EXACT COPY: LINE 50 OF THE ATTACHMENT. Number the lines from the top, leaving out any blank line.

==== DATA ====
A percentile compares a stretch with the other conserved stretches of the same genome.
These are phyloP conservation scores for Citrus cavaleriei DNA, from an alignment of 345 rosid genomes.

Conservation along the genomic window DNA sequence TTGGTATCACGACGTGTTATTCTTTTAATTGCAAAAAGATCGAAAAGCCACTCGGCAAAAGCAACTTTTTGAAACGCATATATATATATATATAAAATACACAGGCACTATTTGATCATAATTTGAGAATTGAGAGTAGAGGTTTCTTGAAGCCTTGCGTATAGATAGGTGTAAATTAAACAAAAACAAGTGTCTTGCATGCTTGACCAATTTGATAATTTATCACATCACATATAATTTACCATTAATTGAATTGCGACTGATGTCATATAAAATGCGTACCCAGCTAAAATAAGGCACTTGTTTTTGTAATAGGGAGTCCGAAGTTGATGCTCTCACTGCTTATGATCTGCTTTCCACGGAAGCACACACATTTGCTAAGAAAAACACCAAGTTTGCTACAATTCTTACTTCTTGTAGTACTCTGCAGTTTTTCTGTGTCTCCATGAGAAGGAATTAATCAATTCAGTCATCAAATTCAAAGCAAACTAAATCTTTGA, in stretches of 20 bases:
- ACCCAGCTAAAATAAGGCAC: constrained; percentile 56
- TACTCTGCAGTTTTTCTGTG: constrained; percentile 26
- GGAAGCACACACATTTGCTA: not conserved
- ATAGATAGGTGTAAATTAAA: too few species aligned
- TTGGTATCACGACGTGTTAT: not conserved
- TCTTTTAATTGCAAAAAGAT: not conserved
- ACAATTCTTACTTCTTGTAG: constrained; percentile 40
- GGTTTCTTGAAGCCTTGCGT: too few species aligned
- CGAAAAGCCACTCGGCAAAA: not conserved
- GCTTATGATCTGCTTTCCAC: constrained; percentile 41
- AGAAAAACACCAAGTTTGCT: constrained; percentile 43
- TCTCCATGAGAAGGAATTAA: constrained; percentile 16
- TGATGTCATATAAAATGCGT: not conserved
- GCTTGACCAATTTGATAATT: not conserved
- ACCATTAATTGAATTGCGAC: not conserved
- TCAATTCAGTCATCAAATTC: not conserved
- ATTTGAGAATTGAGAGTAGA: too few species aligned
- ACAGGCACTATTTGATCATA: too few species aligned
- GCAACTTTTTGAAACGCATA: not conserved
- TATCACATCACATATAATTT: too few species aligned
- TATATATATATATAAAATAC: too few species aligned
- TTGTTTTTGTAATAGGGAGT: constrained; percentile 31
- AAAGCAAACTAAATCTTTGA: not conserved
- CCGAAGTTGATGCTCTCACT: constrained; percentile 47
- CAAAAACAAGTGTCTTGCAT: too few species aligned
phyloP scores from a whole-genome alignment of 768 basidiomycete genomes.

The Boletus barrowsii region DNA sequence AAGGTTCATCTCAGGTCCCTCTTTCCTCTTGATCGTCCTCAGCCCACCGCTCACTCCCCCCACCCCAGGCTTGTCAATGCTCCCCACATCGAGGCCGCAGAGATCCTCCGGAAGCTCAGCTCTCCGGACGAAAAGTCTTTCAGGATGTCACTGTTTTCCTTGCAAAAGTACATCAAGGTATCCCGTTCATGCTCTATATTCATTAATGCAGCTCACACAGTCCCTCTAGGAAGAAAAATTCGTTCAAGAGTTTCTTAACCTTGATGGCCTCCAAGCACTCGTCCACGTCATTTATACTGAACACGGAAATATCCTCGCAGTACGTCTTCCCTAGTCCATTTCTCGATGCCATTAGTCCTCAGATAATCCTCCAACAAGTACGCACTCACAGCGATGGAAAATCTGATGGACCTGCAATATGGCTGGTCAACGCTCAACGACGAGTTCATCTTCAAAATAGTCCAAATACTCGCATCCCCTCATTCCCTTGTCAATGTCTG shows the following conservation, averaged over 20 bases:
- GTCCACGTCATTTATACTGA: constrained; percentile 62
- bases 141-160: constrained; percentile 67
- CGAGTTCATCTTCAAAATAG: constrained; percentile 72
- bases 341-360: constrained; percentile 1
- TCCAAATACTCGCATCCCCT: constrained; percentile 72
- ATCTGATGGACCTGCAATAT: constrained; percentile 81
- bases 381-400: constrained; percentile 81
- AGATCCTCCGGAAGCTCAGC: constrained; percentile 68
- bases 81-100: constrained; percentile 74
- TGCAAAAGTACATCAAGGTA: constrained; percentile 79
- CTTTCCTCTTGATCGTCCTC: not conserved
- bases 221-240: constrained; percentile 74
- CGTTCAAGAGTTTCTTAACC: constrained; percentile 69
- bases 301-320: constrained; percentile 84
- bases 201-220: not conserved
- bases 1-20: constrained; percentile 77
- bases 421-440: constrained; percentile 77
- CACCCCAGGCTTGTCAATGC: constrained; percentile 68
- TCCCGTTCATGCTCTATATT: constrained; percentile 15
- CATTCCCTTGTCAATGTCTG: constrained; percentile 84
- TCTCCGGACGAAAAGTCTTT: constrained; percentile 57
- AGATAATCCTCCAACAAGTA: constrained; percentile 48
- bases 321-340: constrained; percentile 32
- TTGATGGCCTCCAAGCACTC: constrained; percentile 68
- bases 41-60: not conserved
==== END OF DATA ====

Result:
- CATTCCCTTGTCAATGTCTG: constrained; percentile 84